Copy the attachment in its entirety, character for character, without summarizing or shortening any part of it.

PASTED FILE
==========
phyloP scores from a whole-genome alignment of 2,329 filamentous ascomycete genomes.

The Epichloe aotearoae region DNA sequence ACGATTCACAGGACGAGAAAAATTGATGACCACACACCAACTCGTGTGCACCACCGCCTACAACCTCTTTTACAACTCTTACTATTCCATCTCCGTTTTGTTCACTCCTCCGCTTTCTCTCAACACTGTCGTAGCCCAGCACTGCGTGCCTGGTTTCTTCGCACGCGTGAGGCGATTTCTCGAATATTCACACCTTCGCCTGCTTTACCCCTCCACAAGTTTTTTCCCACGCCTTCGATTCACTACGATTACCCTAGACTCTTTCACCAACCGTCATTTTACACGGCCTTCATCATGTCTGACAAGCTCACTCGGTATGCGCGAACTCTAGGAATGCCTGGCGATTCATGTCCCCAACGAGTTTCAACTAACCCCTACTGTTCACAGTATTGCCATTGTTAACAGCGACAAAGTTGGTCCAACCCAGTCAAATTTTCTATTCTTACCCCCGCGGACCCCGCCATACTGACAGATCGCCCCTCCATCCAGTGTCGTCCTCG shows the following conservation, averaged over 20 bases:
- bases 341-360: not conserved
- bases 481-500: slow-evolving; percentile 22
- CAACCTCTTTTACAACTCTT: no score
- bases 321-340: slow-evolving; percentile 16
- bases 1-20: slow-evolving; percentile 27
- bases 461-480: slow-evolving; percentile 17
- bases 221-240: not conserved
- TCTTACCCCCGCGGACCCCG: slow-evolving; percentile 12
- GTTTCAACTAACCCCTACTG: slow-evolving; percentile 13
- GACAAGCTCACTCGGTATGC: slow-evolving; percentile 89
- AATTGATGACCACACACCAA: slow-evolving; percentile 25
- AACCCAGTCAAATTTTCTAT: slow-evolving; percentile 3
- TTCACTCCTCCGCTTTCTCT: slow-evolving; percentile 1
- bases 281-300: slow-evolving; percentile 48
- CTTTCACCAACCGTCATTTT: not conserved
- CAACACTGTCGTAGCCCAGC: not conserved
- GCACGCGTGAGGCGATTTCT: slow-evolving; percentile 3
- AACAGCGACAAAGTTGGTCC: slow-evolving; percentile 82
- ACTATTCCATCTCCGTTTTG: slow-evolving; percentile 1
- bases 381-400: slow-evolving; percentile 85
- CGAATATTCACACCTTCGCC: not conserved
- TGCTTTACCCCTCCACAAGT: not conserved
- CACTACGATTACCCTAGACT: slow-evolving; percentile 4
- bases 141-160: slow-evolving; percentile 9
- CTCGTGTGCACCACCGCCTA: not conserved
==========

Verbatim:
phyloP scores from a whole-genome alignment of 2,329 filamentous ascomycete genomes.

The Epichloe aotearoae region DNA sequence ACGATTCACAGGACGAGAAAAATTGATGACCACACACCAACTCGTGTGCACCACCGCCTACAACCTCTTTTACAACTCTTACTATTCCATCTCCGTTTTGTTCACTCCTCCGCTTTCTCTCAACACTGTCGTAGCCCAGCACTGCGTGCCTGGTTTCTTCGCACGCGTGAGGCGATTTCTCGAATATTCACACCTTCGCCTGCTTTACCCCTCCACAAGTTTTTTCCCACGCCTTCGATTCACTACGATTACCCTAGACTCTTTCACCAACCGTCATTTTACACGGCCTTCATCATGTCTGACAAGCTCACTCGGTATGCGCGAACTCTAGGAATGCCTGGCGATTCATGTCCCCAACGAGTTTCAACTAACCCCTACTGTTCACAGTATTGCCATTGTTAACAGCGACAAAGTTGGTCCAACCCAGTCAAATTTTCTATTCTTACCCCCGCGGACCCCGCCATACTGACAGATCGCCCCTCCATCCAGTGTCGTCCTCG shows the following conservation, averaged over 20 bases:
- bases 341-360: not conserved
- bases 481-500: slow-evolving; percentile 22
- CAACCTCTTTTACAACTCTT: no score
- bases 321-340: slow-evolving; percentile 16
- bases 1-20: slow-evolving; percentile 27
- bases 461-480: slow-evolving; percentile 17
- bases 221-240: not conserved
- TCTTACCCCCGCGGACCCCG: slow-evolving; percentile 12
- GTTTCAACTAACCCCTACTG: slow-evolving; percentile 13
- GACAAGCTCACTCGGTATGC: slow-evolving; percentile 89
- AATTGATGACCACACACCAA: slow-evolving; percentile 25
- AACCCAGTCAAATTTTCTAT: slow-evolving; percentile 3
- TTCACTCCTCCGCTTTCTCT: slow-evolving; percentile 1
- bases 281-300: slow-evolving; percentile 48
- CTTTCACCAACCGTCATTTT: not conserved
- CAACACTGTCGTAGCCCAGC: not conserved
- GCACGCGTGAGGCGATTTCT: slow-evolving; percentile 3
- AACAGCGACAAAGTTGGTCC: slow-evolving; percentile 82
- ACTATTCCATCTCCGTTTTG: slow-evolving; percentile 1
- bases 381-400: slow-evolving; percentile 85
- CGAATATTCACACCTTCGCC: not conserved
- TGCTTTACCCCTCCACAAGT: not conserved
- CACTACGATTACCCTAGACT: slow-evolving; percentile 4
- bases 141-160: slow-evolving; percentile 9
- CTCGTGTGCACCACCGCCTA: not conserved